Lupaka Gold (LPK.TO) has been working non-stop to move its Invicta project in Peru ahead towards production in Q1 2015 and has recently completed a major milestone. Earlier in December, the company announced that the Ministry of Mines had granted the mining license for the Invicta project. In this update we’ll discuss the importance of the license and which steps are still needed to bring the project back into production.

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The importance of this mining license

The receipt of the mining license obviously was a very important achievement for Lupaka Gold as it’s a certificate which is absolutely needed to bring the poly-metallic Invicta project back into production. Fortunately for the company, the review period for this mining license was rather short as the ministry of mines still had a federal EIA permit on the property.

Having received this license, Lupaka will now be able to fine tune its time line towards production and it will be able to finalize discussions with contractors to finish the road upgrade and get the mine ready for production again. That should be relatively inexpensive as the last time we visited the Invicta project, the production-sized adit was very well maintained and the mine looked turnkey ready. That’s why Lupaka will be able to bring the mine back into production for a modest capital expenditure of just $2.5M.

There are obviously still some issues the company will need to overcome with the main task being to sign an agreement with one of the local communities as fast as possible. When we were in Peru in December we coincidentally met an engineer which used to work at the Invicta project before Lupaka Gold gained control and he was still convinced it’s a great project but the local communities need to be convinced first.
The next few steps for Lupaka Gold are quite straightforward. It needs to secure a mine operation certificate from the same ministry of mines (so that shouldn’t be too difficult), and a permit to be allowed to use explosives. According to the company, these are expected within the next 8 weeks, so Invicta should have received all paperwork by the end of February 2015.

Another important piece of the puzzle will be to find a suitable mill where the Invicta ore could be processed. According to the Lupaka management team the recent metallurgical test results have narrowed down the amount of potential mills in the area. As the gold-equivalent grade of Invicta isn’t sky-high, the mill is required to be within a certain radius from the project to avoid high trucking expenses. We expect the company to announce a deal with a nearby mill early in 2015 and this should further remove uncertainty from the market.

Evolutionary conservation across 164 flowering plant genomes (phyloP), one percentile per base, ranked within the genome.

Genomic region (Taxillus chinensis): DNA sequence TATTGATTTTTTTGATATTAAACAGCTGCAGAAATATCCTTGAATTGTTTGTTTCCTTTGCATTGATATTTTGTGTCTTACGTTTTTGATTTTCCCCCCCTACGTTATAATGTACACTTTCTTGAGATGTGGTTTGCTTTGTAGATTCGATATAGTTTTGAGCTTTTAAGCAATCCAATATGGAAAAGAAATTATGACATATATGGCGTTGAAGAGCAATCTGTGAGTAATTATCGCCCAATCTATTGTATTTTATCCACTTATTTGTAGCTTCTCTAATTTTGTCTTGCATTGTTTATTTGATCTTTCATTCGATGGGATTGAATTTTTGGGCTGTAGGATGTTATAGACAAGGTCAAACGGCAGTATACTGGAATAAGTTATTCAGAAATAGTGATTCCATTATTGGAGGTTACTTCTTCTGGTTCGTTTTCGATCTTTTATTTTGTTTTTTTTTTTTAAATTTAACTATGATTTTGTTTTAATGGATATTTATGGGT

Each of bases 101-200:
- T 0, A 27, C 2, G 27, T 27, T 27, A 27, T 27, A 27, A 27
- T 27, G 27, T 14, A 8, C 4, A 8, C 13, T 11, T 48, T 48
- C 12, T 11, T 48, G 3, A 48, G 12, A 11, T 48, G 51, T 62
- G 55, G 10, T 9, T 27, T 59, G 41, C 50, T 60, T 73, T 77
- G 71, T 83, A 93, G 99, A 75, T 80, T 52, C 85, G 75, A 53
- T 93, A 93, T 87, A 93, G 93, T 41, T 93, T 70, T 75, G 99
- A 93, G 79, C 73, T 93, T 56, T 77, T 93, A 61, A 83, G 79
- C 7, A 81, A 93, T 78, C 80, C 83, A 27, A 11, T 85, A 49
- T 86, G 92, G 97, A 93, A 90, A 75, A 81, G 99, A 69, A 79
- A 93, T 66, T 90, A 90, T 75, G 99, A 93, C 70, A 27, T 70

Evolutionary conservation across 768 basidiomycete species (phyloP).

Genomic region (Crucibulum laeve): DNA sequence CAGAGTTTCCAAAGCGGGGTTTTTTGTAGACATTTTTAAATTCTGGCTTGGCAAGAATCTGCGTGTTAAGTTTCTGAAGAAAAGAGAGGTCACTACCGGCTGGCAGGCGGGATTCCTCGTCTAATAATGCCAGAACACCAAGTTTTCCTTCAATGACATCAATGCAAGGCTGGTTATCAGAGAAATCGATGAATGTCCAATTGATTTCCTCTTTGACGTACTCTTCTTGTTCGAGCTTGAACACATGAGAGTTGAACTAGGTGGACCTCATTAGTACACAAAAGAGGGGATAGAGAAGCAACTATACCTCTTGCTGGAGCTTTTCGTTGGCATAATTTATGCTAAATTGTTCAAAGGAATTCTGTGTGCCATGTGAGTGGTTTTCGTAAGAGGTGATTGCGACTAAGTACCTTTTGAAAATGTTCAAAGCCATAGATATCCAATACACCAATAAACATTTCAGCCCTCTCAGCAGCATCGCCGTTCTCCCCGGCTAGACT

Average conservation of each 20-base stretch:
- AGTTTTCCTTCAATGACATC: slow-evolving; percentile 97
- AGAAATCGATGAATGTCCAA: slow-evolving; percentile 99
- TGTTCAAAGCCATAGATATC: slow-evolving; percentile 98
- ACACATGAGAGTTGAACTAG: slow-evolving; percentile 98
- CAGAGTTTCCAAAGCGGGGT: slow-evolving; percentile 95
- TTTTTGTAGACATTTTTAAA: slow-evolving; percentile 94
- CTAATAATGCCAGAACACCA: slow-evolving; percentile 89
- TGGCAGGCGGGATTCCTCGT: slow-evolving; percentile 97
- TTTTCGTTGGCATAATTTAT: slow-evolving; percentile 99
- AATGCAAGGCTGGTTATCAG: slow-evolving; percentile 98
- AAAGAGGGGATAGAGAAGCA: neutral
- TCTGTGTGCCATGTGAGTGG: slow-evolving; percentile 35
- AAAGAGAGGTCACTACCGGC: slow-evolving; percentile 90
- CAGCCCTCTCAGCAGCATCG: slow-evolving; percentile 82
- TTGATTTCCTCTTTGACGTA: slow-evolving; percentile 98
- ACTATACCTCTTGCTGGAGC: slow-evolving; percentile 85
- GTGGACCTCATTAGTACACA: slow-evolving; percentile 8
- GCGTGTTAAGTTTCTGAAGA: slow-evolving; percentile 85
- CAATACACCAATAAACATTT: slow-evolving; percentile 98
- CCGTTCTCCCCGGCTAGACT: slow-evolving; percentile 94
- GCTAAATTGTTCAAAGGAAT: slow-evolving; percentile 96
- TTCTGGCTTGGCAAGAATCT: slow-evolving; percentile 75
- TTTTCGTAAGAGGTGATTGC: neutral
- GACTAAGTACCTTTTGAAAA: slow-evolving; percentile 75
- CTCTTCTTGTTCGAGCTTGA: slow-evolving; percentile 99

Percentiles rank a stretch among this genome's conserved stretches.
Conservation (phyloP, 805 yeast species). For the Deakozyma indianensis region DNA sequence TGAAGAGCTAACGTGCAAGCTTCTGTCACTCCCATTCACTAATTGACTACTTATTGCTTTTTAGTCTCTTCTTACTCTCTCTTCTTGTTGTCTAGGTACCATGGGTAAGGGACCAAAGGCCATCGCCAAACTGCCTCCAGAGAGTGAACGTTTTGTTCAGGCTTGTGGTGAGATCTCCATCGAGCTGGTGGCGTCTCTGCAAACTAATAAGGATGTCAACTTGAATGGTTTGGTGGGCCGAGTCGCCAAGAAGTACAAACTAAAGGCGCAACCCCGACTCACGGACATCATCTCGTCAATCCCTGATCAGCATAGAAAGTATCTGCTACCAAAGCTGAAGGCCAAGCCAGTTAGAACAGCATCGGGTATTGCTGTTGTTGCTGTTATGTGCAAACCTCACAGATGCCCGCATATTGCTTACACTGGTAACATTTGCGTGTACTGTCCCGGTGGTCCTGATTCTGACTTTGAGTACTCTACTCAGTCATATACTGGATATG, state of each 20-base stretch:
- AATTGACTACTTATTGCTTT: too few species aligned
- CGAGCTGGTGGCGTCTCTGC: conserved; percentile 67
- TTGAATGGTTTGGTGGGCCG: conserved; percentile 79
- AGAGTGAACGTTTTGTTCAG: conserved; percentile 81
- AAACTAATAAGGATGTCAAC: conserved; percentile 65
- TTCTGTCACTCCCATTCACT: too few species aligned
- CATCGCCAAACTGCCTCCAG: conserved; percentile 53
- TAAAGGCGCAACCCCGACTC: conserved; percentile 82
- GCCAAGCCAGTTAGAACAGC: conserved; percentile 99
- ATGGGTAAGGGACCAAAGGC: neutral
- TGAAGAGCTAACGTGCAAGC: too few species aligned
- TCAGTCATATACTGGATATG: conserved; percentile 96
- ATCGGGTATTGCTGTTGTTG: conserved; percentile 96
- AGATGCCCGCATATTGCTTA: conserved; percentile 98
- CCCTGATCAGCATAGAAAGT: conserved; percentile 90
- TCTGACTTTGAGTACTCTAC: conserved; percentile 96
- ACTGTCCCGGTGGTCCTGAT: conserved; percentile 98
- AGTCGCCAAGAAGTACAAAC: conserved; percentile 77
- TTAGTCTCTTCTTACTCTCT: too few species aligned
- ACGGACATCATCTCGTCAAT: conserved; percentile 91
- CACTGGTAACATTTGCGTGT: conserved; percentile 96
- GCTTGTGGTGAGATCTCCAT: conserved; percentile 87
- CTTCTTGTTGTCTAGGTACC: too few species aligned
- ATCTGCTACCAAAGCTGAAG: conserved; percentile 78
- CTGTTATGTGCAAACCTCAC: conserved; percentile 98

The financial position

As of at the end of September, Lupaka Gold had a working capital position of roughly C$2.2M and it’s not unlikely the company will have to secure additional funding to complete the reopening of the Invicta project and to bridge the gap between the production restart and being cash flow positive.

We have had numerous chats with CFO Darryl Jones and even though Lupaka seems to be preferring issuing additional equity over sourcing debt funding, the company seems to be open for a ‘creative’ funding package which could for instance include a copper offtake agreement. We’d obviously prefer the company to avoid issuing any new shares as the dilution factor would be quite high at the current abysmal share price. A C$2M financing would result in the company having to issue at least 20 million shares with an additional 10 or 20 million warrants attached.

This also emphasizes Lupaka’s low market capitalization which is now less than C$10M which is ridiculously low.


Lupaka is still ticking all the boxes and seems to be on track to indeed being able to reopen the Invicta mine in the first quarter of 2015. Eric Edwards and his team can’t sit on their hands just yet but there’s considerable progress being made.

Invicta won’t be a cash cow at a production rate of just 300 tonnes per day, but it should generate sufficient cash flow for the company to continue to work in Peru instead of ceasing all activities like other junior mining companies during this severe downturn.

Disclosure: Lupaka Gold is a sponsoring company. Please see our disclaimer for current positions.

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